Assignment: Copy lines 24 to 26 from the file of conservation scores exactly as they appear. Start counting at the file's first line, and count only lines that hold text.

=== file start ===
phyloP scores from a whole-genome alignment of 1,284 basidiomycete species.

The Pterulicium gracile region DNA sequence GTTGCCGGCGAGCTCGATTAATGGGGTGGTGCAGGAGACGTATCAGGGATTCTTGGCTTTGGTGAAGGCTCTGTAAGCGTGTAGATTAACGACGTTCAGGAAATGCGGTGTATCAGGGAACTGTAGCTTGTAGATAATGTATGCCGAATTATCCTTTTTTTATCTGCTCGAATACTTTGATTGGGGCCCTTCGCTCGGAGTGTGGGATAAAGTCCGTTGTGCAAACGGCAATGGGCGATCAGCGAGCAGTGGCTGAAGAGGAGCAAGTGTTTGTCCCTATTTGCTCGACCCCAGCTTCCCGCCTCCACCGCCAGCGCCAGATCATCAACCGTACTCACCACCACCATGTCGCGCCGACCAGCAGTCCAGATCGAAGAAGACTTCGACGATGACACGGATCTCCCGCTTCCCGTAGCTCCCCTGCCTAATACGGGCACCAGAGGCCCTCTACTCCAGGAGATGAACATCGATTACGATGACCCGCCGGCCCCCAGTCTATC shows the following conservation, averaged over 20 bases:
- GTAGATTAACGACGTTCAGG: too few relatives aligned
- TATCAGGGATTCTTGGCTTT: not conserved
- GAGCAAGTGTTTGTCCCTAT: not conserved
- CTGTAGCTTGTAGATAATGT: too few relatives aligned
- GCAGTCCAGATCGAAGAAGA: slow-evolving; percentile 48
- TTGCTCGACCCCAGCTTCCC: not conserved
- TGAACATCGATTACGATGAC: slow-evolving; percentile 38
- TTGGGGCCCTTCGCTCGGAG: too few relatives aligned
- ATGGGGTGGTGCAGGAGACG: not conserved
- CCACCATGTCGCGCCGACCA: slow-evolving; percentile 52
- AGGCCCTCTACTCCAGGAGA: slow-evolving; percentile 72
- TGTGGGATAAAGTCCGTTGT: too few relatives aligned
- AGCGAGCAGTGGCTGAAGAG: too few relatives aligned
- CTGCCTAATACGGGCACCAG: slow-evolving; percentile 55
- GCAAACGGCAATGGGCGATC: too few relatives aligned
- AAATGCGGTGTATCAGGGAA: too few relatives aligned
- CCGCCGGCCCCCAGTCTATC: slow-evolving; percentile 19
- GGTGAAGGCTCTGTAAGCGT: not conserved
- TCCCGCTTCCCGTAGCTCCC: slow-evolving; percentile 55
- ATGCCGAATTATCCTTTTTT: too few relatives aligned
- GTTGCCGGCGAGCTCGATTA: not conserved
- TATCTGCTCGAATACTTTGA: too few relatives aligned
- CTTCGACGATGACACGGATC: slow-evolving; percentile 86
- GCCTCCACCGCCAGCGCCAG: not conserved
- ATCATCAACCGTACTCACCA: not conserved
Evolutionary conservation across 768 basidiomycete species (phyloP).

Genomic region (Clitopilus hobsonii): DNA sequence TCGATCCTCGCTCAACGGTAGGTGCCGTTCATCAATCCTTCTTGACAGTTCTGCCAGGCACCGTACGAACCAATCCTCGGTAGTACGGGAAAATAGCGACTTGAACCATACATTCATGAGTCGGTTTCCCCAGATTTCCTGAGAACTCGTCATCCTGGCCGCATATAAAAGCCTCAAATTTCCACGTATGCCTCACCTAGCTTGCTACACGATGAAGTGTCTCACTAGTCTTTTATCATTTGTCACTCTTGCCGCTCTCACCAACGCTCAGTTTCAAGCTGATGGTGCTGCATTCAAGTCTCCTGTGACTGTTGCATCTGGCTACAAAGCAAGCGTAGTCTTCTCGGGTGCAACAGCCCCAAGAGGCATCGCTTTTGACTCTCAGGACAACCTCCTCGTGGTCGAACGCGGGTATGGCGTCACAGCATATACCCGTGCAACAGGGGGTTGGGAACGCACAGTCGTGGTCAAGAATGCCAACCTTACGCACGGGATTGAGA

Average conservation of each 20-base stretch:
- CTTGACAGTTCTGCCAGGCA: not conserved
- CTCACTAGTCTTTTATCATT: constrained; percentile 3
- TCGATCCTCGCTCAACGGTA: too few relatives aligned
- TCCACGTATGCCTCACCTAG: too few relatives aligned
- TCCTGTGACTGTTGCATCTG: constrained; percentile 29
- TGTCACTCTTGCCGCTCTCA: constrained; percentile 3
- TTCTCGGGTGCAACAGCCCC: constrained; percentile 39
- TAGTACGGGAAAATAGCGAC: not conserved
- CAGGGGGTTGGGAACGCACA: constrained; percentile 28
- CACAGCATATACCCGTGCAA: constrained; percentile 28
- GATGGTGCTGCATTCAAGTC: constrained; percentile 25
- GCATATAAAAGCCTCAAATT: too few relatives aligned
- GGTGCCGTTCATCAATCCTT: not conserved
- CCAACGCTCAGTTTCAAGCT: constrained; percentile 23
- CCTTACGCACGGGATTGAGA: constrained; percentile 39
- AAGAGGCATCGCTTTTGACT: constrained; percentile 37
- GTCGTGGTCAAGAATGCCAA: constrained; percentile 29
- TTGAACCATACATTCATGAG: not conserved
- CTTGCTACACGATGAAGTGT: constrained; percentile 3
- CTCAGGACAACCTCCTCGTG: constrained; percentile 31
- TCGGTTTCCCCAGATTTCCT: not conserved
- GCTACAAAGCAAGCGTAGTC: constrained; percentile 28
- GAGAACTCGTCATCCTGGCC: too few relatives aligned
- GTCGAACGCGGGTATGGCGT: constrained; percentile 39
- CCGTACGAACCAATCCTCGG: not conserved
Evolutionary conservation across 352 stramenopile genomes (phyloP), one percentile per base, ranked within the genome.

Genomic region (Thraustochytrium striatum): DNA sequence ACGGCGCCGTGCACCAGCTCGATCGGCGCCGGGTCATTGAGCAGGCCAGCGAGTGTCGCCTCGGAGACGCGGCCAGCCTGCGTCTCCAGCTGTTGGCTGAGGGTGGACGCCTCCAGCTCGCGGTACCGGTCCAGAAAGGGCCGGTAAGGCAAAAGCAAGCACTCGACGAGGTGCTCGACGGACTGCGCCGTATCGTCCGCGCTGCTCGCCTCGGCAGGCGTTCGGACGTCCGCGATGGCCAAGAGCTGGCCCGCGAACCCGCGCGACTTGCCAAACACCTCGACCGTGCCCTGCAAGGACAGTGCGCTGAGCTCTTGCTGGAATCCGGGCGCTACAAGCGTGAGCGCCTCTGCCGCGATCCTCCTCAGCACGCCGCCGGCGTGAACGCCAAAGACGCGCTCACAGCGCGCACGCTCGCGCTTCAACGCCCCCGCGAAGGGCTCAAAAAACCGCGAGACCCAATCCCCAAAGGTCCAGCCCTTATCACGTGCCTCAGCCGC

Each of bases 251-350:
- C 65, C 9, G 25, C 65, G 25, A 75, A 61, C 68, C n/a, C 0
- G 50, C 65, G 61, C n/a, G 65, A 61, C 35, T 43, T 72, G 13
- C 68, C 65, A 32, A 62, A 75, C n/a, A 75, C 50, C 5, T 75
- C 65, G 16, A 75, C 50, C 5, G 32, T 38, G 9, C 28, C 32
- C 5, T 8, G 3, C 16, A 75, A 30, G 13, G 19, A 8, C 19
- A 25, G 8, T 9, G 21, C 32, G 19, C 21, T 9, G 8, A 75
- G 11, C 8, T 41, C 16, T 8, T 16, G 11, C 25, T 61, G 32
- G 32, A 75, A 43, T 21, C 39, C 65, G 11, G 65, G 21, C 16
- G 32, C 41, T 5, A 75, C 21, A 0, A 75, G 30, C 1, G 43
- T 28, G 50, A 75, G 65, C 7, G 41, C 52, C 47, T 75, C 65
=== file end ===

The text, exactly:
- TATCTGCTCGAATACTTTGA: too few relatives aligned
- CTTCGACGATGACACGGATC: slow-evolving; percentile 86
- GCCTCCACCGCCAGCGCCAG: not conserved